Modern Surfboard – Highline PU – 5’8 / 5’10 / 6’0 / 6’2 / 6’4 / 6’8
With the Modern Highline we examined what novice-to-intermediate surfers need in a surfboard to help them get as much actual surfing experience as possible. To become a better surfer, catching waves and increasing your confidence is the key, so we designed this board to be very buoyant (easy to paddle), stable (easy to get to your feet), and easy to control (smooth turns & go where you want on a wave). Essentially, we built this board to re-define the first steps in surfing so people develop their skills quicker and maximise the enjoyment they get from riding waves.
OUTLINE: The outline is the key to the Highline’s amazing stability. We basically took the middle section of a longboard, then tapered the nose to a semi-point and added a nice curved square tail, and by reducing the overall board length you maintain easier side-to-side turning.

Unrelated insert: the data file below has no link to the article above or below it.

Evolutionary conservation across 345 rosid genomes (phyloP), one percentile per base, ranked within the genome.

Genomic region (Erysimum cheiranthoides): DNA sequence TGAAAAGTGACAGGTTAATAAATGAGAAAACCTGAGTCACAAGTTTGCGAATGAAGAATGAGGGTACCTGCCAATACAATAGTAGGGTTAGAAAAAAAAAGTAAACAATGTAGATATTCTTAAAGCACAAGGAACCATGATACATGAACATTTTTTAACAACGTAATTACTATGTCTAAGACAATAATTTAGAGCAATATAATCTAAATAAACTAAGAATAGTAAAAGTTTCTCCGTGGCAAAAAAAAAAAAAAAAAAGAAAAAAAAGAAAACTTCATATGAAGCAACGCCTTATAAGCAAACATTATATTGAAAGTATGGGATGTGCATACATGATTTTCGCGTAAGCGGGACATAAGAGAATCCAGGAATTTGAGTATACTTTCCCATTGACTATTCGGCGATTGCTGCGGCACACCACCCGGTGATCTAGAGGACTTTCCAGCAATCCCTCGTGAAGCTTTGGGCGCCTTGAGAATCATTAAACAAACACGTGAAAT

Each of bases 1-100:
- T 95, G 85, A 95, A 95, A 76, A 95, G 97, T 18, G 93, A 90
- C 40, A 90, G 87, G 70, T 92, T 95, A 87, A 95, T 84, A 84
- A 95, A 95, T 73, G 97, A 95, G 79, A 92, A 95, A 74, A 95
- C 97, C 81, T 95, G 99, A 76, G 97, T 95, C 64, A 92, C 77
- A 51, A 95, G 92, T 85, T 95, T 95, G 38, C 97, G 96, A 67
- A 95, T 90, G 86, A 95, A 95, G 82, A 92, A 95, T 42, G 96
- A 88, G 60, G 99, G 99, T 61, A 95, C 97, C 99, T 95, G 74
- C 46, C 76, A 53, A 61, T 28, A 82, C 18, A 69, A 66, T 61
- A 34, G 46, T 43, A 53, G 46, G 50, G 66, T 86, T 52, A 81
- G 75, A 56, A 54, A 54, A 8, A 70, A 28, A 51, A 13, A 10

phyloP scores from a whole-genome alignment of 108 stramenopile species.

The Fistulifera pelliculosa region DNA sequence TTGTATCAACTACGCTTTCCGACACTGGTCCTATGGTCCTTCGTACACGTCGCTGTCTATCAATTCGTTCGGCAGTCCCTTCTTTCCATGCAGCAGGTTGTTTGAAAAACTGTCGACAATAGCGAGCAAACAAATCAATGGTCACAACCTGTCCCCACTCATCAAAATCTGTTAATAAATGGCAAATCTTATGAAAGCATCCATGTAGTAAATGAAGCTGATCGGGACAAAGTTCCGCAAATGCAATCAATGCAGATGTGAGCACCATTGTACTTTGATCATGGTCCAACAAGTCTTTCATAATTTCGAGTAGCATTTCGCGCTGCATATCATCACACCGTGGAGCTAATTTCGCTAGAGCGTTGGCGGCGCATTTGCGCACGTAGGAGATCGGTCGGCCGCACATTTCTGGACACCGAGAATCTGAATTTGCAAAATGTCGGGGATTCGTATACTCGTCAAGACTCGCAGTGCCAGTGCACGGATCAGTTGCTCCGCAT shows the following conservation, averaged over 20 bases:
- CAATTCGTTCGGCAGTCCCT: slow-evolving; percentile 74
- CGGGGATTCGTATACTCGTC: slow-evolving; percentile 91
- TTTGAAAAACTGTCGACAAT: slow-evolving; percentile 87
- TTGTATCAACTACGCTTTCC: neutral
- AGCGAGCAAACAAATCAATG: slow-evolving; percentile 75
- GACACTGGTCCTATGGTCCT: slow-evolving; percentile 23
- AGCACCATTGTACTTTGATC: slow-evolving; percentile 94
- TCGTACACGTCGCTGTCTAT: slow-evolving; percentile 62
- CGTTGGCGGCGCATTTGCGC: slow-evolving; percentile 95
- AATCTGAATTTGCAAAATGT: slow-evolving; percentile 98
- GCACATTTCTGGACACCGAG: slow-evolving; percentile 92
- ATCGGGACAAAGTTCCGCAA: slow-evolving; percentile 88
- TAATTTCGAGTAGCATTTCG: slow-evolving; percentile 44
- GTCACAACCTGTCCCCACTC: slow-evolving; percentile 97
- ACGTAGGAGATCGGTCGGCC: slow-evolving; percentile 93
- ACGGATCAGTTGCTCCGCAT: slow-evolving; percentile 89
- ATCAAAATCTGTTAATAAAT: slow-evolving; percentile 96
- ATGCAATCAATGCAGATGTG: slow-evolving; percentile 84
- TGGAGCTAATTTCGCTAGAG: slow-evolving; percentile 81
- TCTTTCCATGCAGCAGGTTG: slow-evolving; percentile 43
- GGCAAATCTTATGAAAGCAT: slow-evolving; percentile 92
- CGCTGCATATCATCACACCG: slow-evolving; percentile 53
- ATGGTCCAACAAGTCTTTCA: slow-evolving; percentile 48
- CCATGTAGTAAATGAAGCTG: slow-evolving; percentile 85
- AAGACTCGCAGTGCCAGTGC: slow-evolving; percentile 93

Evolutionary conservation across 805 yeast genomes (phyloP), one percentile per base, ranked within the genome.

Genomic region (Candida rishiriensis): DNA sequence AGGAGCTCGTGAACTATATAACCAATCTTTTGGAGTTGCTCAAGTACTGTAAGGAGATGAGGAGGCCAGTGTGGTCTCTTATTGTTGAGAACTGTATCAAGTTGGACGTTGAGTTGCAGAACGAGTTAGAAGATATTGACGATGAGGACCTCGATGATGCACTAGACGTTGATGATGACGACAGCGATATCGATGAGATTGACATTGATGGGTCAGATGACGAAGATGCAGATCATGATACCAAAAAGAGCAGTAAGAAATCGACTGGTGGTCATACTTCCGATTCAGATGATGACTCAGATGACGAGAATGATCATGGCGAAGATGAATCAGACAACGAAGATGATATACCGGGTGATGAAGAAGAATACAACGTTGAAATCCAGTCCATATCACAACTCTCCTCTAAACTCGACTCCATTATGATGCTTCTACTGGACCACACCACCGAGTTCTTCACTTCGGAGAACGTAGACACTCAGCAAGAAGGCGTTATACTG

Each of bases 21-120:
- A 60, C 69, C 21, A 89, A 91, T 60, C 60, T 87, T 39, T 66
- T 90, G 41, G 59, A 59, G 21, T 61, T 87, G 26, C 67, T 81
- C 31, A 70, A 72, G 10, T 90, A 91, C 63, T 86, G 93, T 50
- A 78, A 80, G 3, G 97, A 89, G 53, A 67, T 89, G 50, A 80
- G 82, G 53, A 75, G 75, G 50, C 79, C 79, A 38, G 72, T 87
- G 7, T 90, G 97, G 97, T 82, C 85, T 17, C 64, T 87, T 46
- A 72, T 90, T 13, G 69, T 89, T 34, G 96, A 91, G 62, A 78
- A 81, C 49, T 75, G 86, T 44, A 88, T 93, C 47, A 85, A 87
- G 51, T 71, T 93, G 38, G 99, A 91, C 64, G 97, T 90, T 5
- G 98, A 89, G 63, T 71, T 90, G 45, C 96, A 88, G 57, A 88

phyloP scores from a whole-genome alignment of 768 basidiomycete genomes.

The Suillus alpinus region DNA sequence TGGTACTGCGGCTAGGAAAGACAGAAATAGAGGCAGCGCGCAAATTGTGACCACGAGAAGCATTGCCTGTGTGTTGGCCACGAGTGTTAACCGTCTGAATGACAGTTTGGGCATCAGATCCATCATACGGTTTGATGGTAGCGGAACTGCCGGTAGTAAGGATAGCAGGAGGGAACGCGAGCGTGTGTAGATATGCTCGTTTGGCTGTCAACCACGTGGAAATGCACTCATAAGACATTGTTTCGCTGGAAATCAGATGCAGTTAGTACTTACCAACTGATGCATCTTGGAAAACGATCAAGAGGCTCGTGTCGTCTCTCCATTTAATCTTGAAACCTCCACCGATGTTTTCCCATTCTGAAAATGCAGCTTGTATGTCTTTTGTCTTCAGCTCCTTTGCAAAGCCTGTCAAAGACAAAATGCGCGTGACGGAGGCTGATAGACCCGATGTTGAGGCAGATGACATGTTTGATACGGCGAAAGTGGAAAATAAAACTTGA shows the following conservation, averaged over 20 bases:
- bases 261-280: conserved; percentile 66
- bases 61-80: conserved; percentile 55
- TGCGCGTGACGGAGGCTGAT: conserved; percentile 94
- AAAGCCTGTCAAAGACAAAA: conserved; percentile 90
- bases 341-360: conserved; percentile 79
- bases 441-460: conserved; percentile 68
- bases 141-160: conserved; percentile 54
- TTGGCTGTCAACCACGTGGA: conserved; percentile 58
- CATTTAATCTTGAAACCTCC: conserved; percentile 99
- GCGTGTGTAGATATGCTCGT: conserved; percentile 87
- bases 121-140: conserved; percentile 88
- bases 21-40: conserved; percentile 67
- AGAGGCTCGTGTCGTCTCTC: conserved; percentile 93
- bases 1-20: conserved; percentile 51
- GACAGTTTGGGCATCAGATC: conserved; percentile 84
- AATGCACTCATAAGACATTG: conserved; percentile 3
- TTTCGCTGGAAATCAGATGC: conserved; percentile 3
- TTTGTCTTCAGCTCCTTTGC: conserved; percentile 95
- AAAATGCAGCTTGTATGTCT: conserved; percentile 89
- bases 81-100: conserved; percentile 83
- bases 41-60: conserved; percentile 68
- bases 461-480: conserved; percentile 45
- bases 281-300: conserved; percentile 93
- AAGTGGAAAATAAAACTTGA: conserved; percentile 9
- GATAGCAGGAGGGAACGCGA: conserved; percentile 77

ROCKER: Considered flat, the low rocker means this board paddles very quickly onto waves, and will maintain its speed once you’re up and riding. In this case flat equals flow, and less effort required from the rider to get the board up and going.
CONTOURS: Forward concave helps channel water efficiently across the flatter rocker, particularly when paddling and taking off. The back half of the board has a raised vee with double concave to offset the width, and allow for easier transitions from one rail to the other when performing turns.